Clementine [00:50:24] It’s conservative. It was a conservative project that failed because economic boom times don’t last forever. And actually, what ended up happening, apart from the fact that women were miserable in that scenario, as documented by Betty Friedan in the early 1960s in “The Feminine Mystique,” where she spoke to thousands of American women who were like, “I’ve gone to university.” They used to call it getting an Mrs. Instead of a Ph.D. you’d go to university to get an Mrs. because they wanted middle class white girls from good families to go to university to meet doctors and lawyers, and the men who would go on to become the captains of industry. So all of these women said, “Well, I’ve got an education and I feel empty. I know I’ve got everything I’m supposed to want. I’ve got this family, I’ve got this house, I’ve got these appliances, and I’m miserable.” There’s no coincidence that in the 1960s, when Valium was released into the market in America, it became, over the next decade, the most prescribed drug in the country. And they called it mother’s little helper because women were so miserable. Also, 100 years before that, when Victorian era women who because of the Industrial Revolution, were suddenly, you know, the domestic space used to be a side of work for the family, for everyone in the family. And suddenly they had nothing to do. They were being prescribed laudanum to keep them in a state of kind of just out of it Valium-esque malaise because they were so. Someone cannot live with nothing to do. And the other thing I’ll say or one of the last things I’ll say about this kind of like idealized world is that women ended up having to go back to the workforce because the economic boom time ended, and they needed to help support their families. So what happened was between the 1970s, in the 1980s, all these women who’d been raising children in the home went out to work. And over the course of that decade, the statistical number of women who said that they would keep working even if they didn’t need to family wise, increased dramatically because what they found in work was a sense of purpose and a sense of independence. It also speaks to the fact that it is a myth to say that women are naturally the nurturing caregivers, and women naturally need to stay at home because so many of the world’s most privileged wealthy women have included as part of their class and marital status, the exploitation of working class women and black women and women of color as domestic servants, as wet nurses, as enslaved women. So if women are naturally this kind of like, nurturing caregiver, why did we need to outsource all of our work to to really like oppressed marginalized groups of people? It’s, it makes no sense. And the same people who are propping up that narrative now that women need to get back into the home, they’re so clearly afraid of women’s empowerment and women’s independence and what it means that women are in droves leaving long term relationships are saying that’s not for me because men aren’t trying hard enough to be the people that they deserve. But what they’re not acknowledging is that that shit costs money. You can’t actually put women into the home in the economic climate that we live in. And the same people who are saying it are the same people who are saying billionaires shouldn’t be taxed. So they know actually that it’s not going to happen. They know that women will have to keep working in order to financially support their families. What they want is for women to stop trying to take positions of power over them and for women to shut up about how fucking disenfranchized we are. They want us to suck shit, do it with a smile on our face, and just be so grateful that we have a man, quote unquote, putting a roof over our head while we’re still doing all of the unpaid work at home and going out to do the paid labor that helps to pay all of those bills and raising all the children. The really infuriating thing about it is that, you know, to be very generous, I think, and compassionate about it, is that those men are separating themselves from the incredible thrill and gift and privilege of truly knowing women and truly knowing what it means to be in an equal relationship where you work together and where you know each other. And that, I think, is reflective of how desperately the patriarchal project is trying to maintain its primacy, trying to maintain its influence by dehumanizing the men who have been made to believe that they need it in order to have power in the world.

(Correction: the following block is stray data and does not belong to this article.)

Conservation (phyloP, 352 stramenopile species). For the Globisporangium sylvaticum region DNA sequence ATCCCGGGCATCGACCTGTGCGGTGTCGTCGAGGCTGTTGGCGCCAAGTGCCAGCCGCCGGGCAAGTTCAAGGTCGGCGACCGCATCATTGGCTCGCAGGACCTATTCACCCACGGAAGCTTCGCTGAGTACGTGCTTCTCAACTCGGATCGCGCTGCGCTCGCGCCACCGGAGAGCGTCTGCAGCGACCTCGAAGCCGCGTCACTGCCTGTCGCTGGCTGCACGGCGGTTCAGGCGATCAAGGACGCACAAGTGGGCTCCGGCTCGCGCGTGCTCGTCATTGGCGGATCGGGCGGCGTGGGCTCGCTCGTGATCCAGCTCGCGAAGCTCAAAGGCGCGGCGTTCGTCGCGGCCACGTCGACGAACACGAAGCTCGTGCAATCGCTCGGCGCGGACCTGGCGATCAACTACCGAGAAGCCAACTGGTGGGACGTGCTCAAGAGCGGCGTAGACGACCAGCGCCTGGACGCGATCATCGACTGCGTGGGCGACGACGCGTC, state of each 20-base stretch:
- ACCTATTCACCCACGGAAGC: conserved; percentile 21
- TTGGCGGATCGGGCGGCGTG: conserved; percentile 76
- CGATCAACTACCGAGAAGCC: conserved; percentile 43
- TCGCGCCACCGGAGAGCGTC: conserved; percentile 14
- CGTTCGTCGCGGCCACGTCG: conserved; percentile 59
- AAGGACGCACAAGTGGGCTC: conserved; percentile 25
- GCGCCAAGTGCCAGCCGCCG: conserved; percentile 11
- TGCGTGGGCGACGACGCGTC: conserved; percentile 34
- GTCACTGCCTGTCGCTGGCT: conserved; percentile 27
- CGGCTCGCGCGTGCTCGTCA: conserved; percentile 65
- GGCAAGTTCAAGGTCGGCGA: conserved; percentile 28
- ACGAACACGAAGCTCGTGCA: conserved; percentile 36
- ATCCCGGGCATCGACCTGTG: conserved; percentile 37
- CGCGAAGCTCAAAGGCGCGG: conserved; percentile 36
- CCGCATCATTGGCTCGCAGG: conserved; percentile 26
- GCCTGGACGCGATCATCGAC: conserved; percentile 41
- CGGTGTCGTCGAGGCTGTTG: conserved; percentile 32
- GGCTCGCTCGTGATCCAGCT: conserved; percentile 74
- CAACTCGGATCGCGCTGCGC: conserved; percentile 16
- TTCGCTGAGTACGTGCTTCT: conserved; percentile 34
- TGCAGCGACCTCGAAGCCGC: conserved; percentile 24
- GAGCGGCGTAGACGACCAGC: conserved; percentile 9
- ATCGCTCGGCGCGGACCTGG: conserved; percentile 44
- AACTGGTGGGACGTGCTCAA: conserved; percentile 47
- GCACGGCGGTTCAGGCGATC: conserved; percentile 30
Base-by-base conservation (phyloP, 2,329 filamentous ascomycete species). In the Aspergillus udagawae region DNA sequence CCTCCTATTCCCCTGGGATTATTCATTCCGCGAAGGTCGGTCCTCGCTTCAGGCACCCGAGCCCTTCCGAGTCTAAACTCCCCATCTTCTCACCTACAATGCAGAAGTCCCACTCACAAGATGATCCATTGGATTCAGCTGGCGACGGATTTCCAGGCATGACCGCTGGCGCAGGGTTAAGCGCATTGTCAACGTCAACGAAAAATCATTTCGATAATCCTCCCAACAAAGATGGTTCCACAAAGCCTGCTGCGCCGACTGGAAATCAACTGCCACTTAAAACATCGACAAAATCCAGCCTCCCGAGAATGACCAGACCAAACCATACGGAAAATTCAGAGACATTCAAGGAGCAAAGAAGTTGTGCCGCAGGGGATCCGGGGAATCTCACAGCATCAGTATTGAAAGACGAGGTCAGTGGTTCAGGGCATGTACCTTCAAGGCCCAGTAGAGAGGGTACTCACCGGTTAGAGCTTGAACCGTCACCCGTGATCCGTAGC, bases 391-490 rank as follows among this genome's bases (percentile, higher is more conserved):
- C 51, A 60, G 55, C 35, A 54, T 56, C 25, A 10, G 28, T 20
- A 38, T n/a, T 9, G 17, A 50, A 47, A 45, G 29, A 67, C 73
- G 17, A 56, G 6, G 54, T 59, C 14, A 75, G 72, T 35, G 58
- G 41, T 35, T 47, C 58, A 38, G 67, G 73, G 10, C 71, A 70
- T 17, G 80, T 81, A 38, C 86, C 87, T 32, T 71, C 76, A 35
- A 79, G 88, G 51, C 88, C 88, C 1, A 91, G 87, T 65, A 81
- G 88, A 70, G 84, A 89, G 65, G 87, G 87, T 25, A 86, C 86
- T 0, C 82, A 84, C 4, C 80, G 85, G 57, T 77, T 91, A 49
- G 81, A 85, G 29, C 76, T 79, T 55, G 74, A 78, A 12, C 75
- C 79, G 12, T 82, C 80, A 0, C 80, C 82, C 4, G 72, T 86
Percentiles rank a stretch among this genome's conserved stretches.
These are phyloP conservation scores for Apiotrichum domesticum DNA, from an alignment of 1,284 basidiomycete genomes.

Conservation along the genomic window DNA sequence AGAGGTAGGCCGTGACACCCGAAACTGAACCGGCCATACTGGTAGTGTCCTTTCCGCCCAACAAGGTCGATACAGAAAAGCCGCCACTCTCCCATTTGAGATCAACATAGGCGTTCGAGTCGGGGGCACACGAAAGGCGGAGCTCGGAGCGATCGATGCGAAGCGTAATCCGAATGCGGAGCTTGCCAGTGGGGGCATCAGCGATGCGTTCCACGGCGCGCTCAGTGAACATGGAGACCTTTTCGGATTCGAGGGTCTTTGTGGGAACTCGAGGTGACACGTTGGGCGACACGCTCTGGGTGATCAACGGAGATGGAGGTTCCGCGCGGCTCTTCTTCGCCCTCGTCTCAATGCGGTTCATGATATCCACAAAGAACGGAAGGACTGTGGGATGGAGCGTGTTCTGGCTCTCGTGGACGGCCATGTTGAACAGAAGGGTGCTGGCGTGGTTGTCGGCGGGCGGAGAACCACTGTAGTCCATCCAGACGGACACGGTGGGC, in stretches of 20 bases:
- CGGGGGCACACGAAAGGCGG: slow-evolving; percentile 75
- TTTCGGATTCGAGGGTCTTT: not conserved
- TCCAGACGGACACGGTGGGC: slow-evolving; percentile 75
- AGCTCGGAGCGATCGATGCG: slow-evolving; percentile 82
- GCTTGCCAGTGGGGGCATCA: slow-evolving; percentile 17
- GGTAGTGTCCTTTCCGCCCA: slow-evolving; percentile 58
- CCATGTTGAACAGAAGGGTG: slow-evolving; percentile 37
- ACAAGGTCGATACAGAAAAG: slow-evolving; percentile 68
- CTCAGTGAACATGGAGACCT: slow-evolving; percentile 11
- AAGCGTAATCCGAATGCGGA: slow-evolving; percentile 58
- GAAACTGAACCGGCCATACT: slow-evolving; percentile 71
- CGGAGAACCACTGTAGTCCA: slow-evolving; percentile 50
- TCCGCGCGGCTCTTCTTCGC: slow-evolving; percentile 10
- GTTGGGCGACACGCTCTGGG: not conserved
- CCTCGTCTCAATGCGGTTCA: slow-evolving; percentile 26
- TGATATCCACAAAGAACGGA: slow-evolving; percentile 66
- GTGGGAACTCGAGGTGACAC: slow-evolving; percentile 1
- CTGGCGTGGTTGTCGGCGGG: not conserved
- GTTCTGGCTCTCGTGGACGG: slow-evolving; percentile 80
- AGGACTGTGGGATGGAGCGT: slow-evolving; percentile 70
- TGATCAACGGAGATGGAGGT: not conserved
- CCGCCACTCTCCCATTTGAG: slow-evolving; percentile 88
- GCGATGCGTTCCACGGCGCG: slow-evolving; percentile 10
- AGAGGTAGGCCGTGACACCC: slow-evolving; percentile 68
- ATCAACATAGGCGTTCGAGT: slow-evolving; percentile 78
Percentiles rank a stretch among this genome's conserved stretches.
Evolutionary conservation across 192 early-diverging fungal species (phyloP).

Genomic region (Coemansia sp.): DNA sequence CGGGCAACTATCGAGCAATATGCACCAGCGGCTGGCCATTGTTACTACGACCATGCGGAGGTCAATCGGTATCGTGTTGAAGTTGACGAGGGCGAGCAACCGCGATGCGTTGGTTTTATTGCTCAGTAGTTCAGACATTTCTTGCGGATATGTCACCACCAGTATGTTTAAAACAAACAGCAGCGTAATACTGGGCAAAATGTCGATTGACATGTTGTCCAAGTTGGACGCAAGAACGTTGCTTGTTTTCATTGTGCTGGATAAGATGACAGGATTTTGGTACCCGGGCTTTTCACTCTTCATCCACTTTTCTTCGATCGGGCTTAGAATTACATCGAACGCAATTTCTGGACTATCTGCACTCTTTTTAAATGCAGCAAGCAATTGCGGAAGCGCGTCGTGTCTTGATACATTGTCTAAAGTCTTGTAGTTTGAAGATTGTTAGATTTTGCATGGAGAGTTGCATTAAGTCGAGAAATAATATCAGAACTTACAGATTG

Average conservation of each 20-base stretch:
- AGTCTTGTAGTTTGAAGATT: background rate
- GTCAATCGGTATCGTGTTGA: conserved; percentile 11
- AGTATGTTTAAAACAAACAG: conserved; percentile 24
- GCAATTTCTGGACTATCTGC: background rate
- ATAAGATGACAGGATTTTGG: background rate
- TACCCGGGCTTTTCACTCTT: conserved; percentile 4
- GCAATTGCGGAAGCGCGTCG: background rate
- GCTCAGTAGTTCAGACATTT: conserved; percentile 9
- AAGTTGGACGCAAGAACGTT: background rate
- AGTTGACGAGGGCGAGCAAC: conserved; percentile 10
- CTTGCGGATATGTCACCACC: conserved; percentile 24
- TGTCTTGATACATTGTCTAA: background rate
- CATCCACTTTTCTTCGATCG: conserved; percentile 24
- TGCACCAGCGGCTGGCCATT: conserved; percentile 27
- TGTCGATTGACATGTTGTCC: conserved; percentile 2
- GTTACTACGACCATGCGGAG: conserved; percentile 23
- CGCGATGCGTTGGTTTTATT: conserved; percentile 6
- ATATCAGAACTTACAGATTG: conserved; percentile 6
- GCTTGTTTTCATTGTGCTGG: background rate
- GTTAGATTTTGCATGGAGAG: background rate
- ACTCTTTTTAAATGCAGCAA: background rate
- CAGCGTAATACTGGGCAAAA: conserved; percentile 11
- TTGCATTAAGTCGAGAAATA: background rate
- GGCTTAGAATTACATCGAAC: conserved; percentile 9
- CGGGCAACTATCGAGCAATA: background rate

Jameela [00:54:38] Hmm. So true. And you document this all with history, with fact, with context, with nuance in your book. And people should definitely go out and read it, whether they are married or not, or thinking about it or not thinking about it. It’s just fascinating to ever understand how an industry can be created, how we can lie that it comes from the Bible, where in the book we learn that it absolutely doesn’t. And there’s just so many interesting facts in there that you just won’t be able to unsee once you see it. And I think it’s just empowering to always have all the information before we make certain decisions. I appreciate you for this book. I appreciate you for all of your books and all of your work. And thank you for coming here today and speaking so passionately about this ginormous subject. And I think you’ve done it with immense compassion and a good lack of judgment, and I appreciate that because that’s what I always try to promote on this podcast. We want people to have information without any shame. But, Clementine Ford, thank you so much.
Clementine [00:55:33] Thank you, Jameela Jamil, and I appreciate you and everything that you do and your recognition that it’s not an attack on anyone, it doesn’t. I know people will read it and still want to go and do it, but as you said, I think you and I are both on the same page about just having facts and knowledge in the world is one of the most empowering things that we can seek to have, so I appreciate you and your work so much. Thank you.
Jameela [00:55:54] Thanks. Thank you so much for listening to this week’s episode. I Weigh with Jameela Jamil is produced and researched by myself, Jameela Jamil, Erin Finnegan, Kimmie Gregory, and Amelia Chappelow. And the beautiful music that you are hearing now is made by my boyfriend, James Blake. And if you haven’t already, please rate, review, and subscribe to the show. It’s such a great way to show your support and helps me out massively. And lastly, at I Weigh we would love to hear from you and share what you weigh at the end of this podcast. Please email us a voice recording, sharing what you weigh at firstname.lastname@example.org. And now we would love to pass the mic to one of our listeners.
Listener [00:56:31] I weigh my good relationship with my parents, my parent’s sense of humor, and then my sense of humor, my ability to make people laugh, being an empath and wanting to dedicate my life to helping others. I weigh my health, my ability to menstrate, and I know I complain about it a lot, but it’s something that I’m really proud of because then I’m able to have a baby when I get older. And I weigh all my good friendships, my friends that make me laugh and make me so happy and helpful and safe. And I weigh myself, my good attitude and my ability and willingness to seek out things that will help me and make me a better person. Alright, love you, bye.
February 20, 2024
Guest Cindy Gallop
We’re revisiting this incredible episode with MakeLoveNotP*rn’s Cindy Gallop, as Jameela shares an exciting announcement.